If you’re reading this and your A-Level results are sat on the table next to you, first of all, congratulations! Regardless of all this bollocks that gets released every year about how A-level exams are getting easier, they are still hard for any student completing them as it requires a lot of effort and discipline to study and achieve good results. So well done you! But what now? Maybe you’re already set on your next move and you either have a job, an apprenticeship or a University place waiting, or maybe you have your around-the-world plane ticket in hand and are off travelling for a bit, but what if you don’t? What if everything has actually suddenly become a bit overwhelming and you’re not sure what to do? That’s okay, you’re not alone. Breathe!
I am desperately hoping that the attitude of sixth form colleges and teachers has changed since completing my own A-Level exams back in 2005, because back then I had zero intention to go to University and as soon as I had made that clear, I was plonked in a little reject group that fundamentally got left out of everything. I mean, we’re going to be doing sod all for the school’s league table of students that went off to University so best to just pretend we didn’t exist, right? Pathetic.
As it happened I did go to University four years later but that decision was 100% my own and it was the correct path for me at the time. If I had gone to University when I was 18, I would 100% have not been ready, nor been totally sure on what I wanted to do there and I don’t think I would have graduated in the same way as I did later in life. Going when I was 22 gave me a far more wholesome experience, I knew what I wanted to get out of the experience and it will go down as one of the best decisions I ever made for myself. Period. Rather than repeat my story all over again however, a couple of years ago I wrote all about my University experience, more specifically about life after graduation, which you can read for yourself, here.
But please let me make it clear that University is not the only route into a successful career if that is something important to you. Now the University fees have risen significantly (I graduated the [academic] year before the higher fees came in) which quite honestly I think are ridiculous, it’s okay to not want to go. In fact, it’s always been okay to not want to go to University but unfortunately some employers have been and still are blinded by the criticality for applicants to have a degree. A degree in its simplest terms, demonstrates you can apply yourself to something for a period of time and (hopefully) get a good result out of it. All exams essentially prove this, but with the right employer, you can achieve this straight out of school as well. (I have also written previously about if there is such a thing as the perfect degree, here).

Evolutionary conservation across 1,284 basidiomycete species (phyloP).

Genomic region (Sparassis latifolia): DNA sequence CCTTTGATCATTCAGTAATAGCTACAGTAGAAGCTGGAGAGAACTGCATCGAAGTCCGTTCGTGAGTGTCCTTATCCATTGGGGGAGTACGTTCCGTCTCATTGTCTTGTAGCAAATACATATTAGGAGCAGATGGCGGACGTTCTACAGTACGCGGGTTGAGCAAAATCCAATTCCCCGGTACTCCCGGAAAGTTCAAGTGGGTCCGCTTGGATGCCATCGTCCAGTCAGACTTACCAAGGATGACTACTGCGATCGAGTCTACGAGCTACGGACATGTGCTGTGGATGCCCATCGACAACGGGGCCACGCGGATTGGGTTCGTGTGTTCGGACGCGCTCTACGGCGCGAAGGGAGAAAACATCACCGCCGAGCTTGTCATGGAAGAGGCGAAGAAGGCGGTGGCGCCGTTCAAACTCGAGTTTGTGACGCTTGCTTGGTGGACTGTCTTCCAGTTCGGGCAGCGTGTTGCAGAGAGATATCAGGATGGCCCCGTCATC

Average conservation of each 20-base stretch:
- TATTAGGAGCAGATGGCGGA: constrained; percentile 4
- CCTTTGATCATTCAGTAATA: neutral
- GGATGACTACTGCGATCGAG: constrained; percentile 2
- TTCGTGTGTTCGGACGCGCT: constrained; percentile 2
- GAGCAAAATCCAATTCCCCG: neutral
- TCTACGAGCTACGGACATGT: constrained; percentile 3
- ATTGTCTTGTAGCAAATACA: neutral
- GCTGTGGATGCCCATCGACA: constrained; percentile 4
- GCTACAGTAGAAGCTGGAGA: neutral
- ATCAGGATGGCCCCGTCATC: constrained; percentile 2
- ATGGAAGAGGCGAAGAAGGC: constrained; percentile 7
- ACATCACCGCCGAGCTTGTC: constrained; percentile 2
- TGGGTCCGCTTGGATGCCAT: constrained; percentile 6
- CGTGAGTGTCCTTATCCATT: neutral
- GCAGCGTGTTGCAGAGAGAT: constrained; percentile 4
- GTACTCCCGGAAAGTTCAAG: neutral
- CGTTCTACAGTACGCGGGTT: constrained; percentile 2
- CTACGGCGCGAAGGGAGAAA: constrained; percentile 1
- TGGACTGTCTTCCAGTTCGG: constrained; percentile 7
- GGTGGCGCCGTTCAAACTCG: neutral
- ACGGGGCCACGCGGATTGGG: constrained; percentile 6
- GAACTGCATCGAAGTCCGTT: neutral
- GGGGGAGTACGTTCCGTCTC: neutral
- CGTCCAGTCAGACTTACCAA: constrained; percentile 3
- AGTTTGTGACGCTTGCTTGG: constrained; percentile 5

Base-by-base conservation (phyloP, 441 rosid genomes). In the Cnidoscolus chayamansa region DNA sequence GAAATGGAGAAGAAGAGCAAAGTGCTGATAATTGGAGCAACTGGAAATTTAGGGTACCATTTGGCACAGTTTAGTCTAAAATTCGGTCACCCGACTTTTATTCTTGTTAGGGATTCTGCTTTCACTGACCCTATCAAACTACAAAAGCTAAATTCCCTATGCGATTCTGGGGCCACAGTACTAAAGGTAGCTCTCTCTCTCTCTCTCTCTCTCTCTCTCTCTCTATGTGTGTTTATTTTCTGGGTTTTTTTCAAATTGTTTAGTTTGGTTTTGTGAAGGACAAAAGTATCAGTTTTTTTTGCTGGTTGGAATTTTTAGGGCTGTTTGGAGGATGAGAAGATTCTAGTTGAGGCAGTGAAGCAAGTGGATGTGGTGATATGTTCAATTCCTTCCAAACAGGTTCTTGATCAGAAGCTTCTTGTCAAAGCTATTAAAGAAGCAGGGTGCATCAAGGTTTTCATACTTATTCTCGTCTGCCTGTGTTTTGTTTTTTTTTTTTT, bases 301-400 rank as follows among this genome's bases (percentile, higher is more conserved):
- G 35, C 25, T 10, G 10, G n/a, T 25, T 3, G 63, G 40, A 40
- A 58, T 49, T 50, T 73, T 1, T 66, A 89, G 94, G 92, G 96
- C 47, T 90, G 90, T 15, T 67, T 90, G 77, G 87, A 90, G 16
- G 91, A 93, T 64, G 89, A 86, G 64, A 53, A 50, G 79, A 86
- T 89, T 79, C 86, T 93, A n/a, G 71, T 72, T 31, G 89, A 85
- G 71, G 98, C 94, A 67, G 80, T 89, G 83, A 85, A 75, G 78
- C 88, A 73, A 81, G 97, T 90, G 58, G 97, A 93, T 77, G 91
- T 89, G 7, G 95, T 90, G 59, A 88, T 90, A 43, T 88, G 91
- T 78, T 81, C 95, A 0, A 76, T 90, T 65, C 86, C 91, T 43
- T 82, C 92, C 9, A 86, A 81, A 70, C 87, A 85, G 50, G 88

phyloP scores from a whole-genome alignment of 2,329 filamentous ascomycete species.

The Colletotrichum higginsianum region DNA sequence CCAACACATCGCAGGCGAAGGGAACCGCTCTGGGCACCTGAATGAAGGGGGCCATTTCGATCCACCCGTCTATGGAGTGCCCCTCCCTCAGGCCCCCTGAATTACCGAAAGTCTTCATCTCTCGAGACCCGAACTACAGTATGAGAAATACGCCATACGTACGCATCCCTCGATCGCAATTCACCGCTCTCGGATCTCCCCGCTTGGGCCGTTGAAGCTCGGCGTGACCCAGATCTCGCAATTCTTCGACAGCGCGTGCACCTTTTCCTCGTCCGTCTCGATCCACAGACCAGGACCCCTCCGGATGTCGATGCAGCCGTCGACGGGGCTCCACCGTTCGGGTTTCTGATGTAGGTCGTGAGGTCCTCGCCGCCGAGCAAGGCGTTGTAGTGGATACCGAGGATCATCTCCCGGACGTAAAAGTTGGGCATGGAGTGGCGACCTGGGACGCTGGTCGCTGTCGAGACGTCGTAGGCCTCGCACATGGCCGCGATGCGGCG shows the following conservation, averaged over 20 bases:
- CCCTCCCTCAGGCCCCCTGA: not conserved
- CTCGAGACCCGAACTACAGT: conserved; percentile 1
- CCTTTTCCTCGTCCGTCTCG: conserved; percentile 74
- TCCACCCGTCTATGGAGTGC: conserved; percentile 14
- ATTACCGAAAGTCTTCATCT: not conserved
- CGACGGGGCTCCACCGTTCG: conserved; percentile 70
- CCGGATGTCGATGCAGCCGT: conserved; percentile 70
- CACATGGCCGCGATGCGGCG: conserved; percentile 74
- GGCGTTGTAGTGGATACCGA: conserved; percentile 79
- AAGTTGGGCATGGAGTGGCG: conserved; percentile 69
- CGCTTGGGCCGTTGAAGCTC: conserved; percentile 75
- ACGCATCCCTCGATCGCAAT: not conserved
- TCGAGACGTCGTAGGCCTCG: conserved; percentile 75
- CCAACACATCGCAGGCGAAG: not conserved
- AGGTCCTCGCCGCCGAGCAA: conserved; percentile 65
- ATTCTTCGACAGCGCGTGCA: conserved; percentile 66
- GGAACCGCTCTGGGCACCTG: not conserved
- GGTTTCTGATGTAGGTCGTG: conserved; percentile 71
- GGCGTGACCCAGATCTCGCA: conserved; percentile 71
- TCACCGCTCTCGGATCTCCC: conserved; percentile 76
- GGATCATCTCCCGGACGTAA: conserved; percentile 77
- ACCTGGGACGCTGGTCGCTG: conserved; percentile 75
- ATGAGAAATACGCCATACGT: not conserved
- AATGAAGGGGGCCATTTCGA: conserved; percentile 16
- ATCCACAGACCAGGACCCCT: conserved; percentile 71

Fundamentally my message to all young people, or anyone really, is that success and being sure of yourself takes time, and that really is what your twenties are for, for exploring yourself and the world around you. I think another thing to remember, which might not be what you want to hear now but is something I believe very strongly in, is that everything happens for a reason. If something hasn’t gone to plan (particularly applicable to anyone currently sat in pieces about their A-level grades), it might seem disastrous, but when you look back on it in a few months or even years’ time, having taken a different route as a result, you might be in a far better place because you had to go down route B, C or even D, and be so much happier than you would be if route A had gone to plan.
I liken this to when I spent a couple of years training with my school to complete the Ten Tors (a walking challenge based on Dartmoor). On the final training expedition that determined the teams for the May event, I had a total mental breakdown which caused me to quit. For the next few days I literally didn’t know what to do with myself as I think the whole coming to the end of school and the pressures surrounding my GCSEs amongst other things just broke me. As a result, I didn’t make the teams but I was still taken to the event as first reserve. The day before the challenge was to begin, another competing school who my trainers knew, approached them and asked if they had a spare walker. Once my trainers were confident I wasn’t needed, I was put forward and thus was not only able, but I completed the challenge with a totally new team of people which for me, made the whole experience ten times better. Of course I was a bit anxious walking and camping with people I didn’t know, but I was so grateful for the opportunity that it overrode everything else. I appreciate that not everyone gets a second chance at doing something, but it just goes to show that what you think you want, isn’t always going to give you the best experience. If you’re driven to succeed, you’ll get there.
What are your results day experiences?
Until next time x